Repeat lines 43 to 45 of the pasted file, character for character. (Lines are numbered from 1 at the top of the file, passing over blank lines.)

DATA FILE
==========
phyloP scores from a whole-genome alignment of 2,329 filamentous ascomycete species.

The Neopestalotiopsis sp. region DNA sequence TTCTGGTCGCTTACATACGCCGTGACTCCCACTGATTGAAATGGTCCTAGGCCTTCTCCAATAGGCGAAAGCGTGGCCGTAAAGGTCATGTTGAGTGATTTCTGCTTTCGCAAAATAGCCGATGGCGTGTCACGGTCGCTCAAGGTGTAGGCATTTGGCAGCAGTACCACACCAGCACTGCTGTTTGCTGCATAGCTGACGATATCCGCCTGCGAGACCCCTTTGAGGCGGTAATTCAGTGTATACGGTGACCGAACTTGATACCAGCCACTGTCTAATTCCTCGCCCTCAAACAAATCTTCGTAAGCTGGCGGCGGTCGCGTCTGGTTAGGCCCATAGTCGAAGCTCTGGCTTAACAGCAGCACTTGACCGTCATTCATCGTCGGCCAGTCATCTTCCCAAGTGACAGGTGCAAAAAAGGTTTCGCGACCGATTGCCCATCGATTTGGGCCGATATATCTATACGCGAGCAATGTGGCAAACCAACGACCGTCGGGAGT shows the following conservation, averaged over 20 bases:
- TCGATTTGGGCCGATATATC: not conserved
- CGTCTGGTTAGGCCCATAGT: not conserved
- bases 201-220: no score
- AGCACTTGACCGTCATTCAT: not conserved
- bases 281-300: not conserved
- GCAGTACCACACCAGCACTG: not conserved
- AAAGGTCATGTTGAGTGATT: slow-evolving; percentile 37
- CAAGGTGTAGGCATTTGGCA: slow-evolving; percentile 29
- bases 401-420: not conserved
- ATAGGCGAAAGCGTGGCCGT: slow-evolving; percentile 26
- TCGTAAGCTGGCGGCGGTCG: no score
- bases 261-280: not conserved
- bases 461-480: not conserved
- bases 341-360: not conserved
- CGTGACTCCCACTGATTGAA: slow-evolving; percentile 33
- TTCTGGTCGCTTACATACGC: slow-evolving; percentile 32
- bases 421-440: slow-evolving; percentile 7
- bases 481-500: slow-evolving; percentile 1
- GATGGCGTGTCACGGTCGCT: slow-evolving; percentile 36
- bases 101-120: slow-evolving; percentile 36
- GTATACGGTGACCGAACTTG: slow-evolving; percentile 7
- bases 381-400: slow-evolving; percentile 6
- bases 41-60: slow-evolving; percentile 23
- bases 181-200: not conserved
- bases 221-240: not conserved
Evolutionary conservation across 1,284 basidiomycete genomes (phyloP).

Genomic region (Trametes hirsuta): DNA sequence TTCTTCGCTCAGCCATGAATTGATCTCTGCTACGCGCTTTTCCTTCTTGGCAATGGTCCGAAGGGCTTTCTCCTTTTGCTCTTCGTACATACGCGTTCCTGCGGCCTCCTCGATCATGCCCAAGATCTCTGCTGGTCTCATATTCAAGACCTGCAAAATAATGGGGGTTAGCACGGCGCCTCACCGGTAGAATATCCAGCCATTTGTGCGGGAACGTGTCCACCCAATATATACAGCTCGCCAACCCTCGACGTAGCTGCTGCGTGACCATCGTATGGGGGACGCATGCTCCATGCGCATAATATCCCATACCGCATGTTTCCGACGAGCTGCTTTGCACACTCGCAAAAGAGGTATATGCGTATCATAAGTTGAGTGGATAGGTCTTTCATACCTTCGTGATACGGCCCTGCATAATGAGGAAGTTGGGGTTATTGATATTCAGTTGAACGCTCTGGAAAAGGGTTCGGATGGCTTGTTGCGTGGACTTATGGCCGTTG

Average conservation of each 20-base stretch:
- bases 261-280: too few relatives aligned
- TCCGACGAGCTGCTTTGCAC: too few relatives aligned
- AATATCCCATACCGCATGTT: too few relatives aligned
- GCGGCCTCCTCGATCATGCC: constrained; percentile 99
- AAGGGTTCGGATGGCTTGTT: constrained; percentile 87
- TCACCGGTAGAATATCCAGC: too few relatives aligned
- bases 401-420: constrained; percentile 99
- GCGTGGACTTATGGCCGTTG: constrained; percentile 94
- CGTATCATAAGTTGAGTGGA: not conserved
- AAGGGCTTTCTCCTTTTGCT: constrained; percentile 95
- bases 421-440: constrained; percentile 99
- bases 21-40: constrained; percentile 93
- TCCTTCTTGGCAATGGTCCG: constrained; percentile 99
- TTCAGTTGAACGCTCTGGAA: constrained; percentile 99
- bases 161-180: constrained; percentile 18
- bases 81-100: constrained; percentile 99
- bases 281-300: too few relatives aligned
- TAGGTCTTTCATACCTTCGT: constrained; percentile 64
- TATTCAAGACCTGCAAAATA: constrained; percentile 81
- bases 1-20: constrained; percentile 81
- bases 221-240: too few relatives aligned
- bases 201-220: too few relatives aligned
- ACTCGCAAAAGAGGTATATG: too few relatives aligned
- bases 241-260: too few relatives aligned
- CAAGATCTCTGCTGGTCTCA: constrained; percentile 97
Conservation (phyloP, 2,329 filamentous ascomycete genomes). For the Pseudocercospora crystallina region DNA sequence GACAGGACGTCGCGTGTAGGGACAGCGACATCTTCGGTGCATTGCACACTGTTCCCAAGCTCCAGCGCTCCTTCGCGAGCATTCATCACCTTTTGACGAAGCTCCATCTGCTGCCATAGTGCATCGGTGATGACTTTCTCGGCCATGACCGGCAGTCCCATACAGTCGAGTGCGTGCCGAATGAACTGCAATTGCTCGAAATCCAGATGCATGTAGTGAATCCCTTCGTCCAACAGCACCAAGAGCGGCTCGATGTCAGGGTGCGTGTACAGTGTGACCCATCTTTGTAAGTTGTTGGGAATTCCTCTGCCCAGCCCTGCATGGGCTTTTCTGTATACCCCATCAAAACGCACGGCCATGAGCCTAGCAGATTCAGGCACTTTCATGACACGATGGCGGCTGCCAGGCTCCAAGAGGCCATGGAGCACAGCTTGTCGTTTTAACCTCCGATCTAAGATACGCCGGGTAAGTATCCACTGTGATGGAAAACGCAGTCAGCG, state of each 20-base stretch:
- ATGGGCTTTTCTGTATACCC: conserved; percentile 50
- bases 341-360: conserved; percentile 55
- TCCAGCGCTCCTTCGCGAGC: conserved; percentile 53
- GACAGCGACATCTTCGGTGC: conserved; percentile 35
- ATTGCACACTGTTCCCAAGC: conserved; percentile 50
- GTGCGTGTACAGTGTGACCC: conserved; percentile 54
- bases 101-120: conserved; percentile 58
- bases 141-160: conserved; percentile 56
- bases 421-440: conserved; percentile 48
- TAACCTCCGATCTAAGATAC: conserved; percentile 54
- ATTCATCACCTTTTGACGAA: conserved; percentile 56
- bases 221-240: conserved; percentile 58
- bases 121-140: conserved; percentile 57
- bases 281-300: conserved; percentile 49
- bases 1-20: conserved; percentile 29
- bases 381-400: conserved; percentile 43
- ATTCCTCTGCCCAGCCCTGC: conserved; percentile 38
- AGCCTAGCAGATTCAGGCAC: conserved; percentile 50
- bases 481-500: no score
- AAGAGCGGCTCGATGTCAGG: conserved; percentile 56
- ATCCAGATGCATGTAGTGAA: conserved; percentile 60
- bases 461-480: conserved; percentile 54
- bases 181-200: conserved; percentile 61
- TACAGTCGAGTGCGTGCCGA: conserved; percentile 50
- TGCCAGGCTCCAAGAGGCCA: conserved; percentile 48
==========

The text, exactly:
- TCCTTCTTGGCAATGGTCCG: constrained; percentile 99
- TTCAGTTGAACGCTCTGGAA: constrained; percentile 99
- bases 161-180: constrained; percentile 18